I can excuse some college kid for this but it is completely absurd coming from a man of Tom Hayden's age and experience:
Tom Hayden, the liberal activist best known for his work in the 60's, when he helped found Students for a Democratic Society, was once pretty enthusiastic about Barack Obama. Back in March of 2008 he had the first byline on an article in the Nation -- also attributed to Bill Fletcher Jr., Danny Glover and Barbara Ehrenreich -- that began, "All American progressives should unite for Barack Obama." Hayden's fanboy endorsement was an embarrassment of giddy projection even at the time. But there were a lot of people who were caught up in campaign fever on all sides so he wasn't unique. To have a fit and claim "betrayal" because Obama is fulfilling his campaign promise to send more troops to Afghanistan, however, is just puerile.
Now, though, after the president announced his decision to send an additional 30,00 troops to fight in Afghanistan, Hayden's had enough. His latest piece for the Nation begins with a very different sentiment than the one he expressed not two years ago. Now, Hayden says, "It's time to strip the Obama sticker off my car."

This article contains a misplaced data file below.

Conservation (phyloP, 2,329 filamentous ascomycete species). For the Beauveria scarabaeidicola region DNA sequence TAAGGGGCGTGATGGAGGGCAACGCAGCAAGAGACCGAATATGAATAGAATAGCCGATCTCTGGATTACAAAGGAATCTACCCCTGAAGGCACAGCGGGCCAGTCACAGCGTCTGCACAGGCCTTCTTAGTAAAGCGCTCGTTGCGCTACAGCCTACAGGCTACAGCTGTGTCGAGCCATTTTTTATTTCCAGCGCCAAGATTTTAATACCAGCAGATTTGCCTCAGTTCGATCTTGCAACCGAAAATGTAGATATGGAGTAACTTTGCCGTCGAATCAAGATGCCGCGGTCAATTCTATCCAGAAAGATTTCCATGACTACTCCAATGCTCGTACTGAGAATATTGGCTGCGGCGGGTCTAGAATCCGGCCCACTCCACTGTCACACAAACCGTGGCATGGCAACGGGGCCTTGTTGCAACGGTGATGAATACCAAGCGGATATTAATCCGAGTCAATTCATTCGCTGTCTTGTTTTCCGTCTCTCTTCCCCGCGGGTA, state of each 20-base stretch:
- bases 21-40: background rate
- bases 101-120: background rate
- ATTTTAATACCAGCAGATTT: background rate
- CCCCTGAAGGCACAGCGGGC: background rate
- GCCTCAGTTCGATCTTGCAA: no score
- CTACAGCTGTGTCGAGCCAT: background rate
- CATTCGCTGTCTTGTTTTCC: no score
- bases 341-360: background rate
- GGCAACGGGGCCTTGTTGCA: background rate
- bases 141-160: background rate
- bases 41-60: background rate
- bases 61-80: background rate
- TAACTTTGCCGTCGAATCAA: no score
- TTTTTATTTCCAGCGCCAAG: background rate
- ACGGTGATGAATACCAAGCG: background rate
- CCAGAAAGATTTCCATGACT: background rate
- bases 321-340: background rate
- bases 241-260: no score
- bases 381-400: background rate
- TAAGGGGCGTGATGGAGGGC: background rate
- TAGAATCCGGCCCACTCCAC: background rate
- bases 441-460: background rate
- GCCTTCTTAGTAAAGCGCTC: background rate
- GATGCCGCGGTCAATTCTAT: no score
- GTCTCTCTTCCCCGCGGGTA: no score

We had a choice in the Democratic Party between two moderates with almost identical agendas and worldviews. It's not in the least bit surprising that they are working well together. They have never really disagreed. And in the General we had a choice between a moderate and a doddering right wing fool with his ignoramus running mate. These were the choices before us. If Tom Hayden thought we were electing the second coming of Ghandi, Houdini and Jesus Christ, it was all in his head.
Joan Walsh says it all about Hayden's silliness both then and now, but I will just note that it's this kind of behavior that has given liberals a bad name since Hayden was in his heyday.
I wish Obama had changed his mind on Afghanistan, and argued for him to do it. I will continue to do so. But I never had any illusions about where he and most of the other Democrats were headed with the "Good War" narrative. It always ends up the same way.